The latest release of the Australian Bureau of Statistics Prisoners in Australia data provides a surprising change: for the first time in seven years, the national imprisonment rate has not increased. In fact, it has decreased by 1%.
The female imprisonment rate decreased by 5%, breaking the trend of a vastly increasing number of women in prison since 2011. And this decrease is most pronounced with respect to Indigenous women, seeing their imprisonment rate going down by 11% over the last year. (Although they remain the fastest growing subgroup within the prison population as their imprisonment rate has more than doubled since 2000.)
So why have we seen a decrease? Looking at the data paints a complicated picture.
8 different jurisdictions
As Australia consists of eight independent jurisdictions, each with its own legislation and penal culture, there are significant differences in the size of their prison populations.
All jurisdictions, except for Tasmania and Victoria, show a small decrease in their imprisonment rate over the last year. However, it’s still the case that the Northern Territory imprisons proportionally about four times as many people as the national average, followed by Western Australia (1.6 times). Both jurisdictions having been in pole position for decades.
While imprisonment rates are historically well below the national average in Victoria, they have been increasing continuously since 2010, including over the last year.
There are also some subgroups that have been a matter of specific concern for some years.
The proportion of people on remand, awaiting their trial, is still increasing. These people, who are technically “innocent until proven guilty”, now account for 33% of the total prison population. This increase started in 2010 following several changes to the legislation restricting the use of bail, which has a stronger impact on Indigenous defendants. This is due to their offending and remand history, as well as social, economic and cultural disadvantage.
The stagnation of the Indigenous imprisonment rate, and particularly the decrease for Indigenous women, still leaves us with a very bleak picture when it comes to Indigenous over-representation. Aboriginal and Torres Strait Islander people are still 12 times more likely to be in prison. Indigenous women are 19 times more likely than non-Indigenous women.
From the limited data we have available on Indigenous offending, we know the rate of Indigenous people charged with offences is higher than for non-Indigenous people, but remains stable over time. Therefore, it is not an adequate explanation for their rapid increase in the prison population until this year.
The data also provide a snapshot of the profile of people in prison on the 30th of June of that year. As Indigenous people tend to serve shorter terms in prison, they are less likely to be captured on a one-off date.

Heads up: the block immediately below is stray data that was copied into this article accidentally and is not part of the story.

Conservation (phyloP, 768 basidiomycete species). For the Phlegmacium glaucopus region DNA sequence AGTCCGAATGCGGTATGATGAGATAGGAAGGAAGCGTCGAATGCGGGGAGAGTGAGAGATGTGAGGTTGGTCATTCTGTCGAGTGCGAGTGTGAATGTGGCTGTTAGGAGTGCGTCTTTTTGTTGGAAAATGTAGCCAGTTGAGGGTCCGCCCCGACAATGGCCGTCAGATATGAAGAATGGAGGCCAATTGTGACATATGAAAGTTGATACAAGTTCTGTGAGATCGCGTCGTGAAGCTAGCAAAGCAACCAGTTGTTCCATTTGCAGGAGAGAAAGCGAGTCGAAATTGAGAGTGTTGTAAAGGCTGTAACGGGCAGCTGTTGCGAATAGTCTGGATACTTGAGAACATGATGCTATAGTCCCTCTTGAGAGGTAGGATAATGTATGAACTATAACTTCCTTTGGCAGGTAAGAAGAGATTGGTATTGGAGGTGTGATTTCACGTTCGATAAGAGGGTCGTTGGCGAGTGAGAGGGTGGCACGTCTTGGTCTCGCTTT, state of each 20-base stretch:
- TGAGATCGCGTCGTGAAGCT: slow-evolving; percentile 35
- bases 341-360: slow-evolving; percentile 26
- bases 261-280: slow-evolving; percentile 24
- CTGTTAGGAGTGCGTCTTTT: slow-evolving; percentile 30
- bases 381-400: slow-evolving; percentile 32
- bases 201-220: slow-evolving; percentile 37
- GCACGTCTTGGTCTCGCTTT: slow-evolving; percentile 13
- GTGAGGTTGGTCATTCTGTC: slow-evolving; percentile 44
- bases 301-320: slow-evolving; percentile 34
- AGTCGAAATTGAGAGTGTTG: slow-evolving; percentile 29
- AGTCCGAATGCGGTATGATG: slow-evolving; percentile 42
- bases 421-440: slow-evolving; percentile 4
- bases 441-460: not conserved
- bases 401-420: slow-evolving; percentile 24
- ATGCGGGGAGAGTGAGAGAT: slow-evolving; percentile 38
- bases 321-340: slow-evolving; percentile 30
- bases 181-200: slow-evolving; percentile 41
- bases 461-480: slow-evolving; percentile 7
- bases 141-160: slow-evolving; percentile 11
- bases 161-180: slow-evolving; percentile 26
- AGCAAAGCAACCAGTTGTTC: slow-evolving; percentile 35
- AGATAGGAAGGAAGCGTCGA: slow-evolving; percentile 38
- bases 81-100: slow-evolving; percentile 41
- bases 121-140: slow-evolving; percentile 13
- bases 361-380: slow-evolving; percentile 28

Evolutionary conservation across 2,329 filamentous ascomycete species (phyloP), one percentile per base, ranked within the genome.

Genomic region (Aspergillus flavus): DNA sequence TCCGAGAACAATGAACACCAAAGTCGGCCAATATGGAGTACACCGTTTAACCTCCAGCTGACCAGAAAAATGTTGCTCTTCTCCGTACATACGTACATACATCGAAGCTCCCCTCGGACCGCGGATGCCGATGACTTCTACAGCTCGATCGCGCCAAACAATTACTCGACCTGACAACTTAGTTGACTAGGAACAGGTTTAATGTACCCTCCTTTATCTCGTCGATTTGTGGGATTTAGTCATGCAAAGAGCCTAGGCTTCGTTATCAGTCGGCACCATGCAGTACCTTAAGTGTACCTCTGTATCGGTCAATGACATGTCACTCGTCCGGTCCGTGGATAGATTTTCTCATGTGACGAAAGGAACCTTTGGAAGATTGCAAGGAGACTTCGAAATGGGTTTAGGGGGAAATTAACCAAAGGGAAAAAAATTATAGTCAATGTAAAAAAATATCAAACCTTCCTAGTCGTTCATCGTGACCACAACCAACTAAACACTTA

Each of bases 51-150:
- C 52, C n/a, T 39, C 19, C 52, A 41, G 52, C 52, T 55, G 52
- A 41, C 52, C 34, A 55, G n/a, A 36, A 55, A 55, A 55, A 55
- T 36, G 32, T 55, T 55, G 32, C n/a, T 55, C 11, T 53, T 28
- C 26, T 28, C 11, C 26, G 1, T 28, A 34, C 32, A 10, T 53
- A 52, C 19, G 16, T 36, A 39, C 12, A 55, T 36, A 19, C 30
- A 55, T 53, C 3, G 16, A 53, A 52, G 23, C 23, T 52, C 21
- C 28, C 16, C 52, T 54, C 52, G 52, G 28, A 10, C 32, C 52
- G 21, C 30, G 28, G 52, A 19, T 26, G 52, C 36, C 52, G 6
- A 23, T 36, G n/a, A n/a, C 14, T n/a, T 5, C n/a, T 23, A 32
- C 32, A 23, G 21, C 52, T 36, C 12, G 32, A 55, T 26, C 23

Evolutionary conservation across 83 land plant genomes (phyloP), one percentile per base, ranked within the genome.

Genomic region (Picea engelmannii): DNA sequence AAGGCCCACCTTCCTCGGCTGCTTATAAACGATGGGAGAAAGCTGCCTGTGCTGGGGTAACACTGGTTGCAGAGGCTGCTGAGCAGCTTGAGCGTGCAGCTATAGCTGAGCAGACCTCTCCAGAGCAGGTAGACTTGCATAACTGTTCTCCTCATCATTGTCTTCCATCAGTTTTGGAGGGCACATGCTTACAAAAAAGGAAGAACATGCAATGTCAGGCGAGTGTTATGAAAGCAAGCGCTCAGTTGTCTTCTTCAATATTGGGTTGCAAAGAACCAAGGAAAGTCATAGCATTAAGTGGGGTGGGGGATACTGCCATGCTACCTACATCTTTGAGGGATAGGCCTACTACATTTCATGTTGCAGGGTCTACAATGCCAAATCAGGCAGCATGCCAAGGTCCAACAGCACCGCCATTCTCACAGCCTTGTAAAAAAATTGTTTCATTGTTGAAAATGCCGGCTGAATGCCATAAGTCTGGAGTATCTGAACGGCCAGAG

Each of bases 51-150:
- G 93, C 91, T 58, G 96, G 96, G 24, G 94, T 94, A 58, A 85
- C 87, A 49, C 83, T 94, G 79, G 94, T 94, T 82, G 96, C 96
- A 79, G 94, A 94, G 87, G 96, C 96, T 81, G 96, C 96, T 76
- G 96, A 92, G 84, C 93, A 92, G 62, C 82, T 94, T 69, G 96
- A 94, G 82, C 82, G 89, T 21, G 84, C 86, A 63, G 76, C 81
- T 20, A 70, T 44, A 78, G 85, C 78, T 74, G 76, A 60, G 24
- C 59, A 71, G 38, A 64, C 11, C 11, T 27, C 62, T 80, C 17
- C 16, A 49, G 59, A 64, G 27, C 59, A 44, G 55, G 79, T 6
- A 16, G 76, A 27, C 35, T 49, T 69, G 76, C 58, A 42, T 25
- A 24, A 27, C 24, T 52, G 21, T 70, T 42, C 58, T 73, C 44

Data from another Australian Bureau of Statistics source show the influx of Indigenous men and women into the prison system is going up, particularly in the Eastern states.
Uncharacteristically, it’s Western Australia and the Northern Territory that are showing the most consistent decrease in Indigenous prisoner receptions.
A decrease in the prison population is part of a more global trend. While prison populations were increasing from the second half of the eighties and throughout the nineties in most countries where consistent data was available, this started to reverse in the first decade of the new millennium.
Looking at the World Prison Brief data, imprisonment rates are currently decreasing in several Anglo-Saxon countries (which traditionally have high imprisonment rates), in continental European countries (which tend to have lower rates), and in Nordic countries (which for many years have had very low imprisonment rates).
Crime or policies?
There is the question as to whether this decrease is caused by a reduction in rates of criminal behaviour or whether it has been driven by changing public and criminal justice policies. From an international perspective, crime rates have been going down since the nineties.
Australia also experienced a significant fall in recorded crime rates between 2002 and 2016. The murder rate fell by 33%, the rate of kidnapping/abduction fell by 29%, the robbery rate fell by 58%, the rate of burglary/break-and-enter fell by 55%, the rate of motor vehicle theft fell by 54% and the rate of other theft fell by 26%.
But over the same period, the Australian imprisonment rate grew by 36%. This is most likely due to changes in crime (increase of drug-related crime), stricter penal policies towards certain forms of crime, but even more so, targeted policing.
Australian penal politics have strongly been driven by a “law and order” discourse, often in a bet for electoral win. However, crime and justice have been less prominent in recent state elections, or the punitive approach was not supported (see the 2014 Victorian election, and the 2015 Queensland election).
As prison populations are the outcome of a complex interaction of several factors, it’s not easy and probably too early to understand what led to a drop in numbers over the past year.
What’s important is that there are now numerous reports and countless recommendations to address the overuse of imprisonment, as it is expensive and has been proven to be little effective. Hopefully this means Australia is joining the international trend of a more parsimonious use of the most severe sanction as a means to combat crime.
Hilde Tubex is Associate Professor at the Law School of the University of Western Australia. This article was originally published at The Conversation.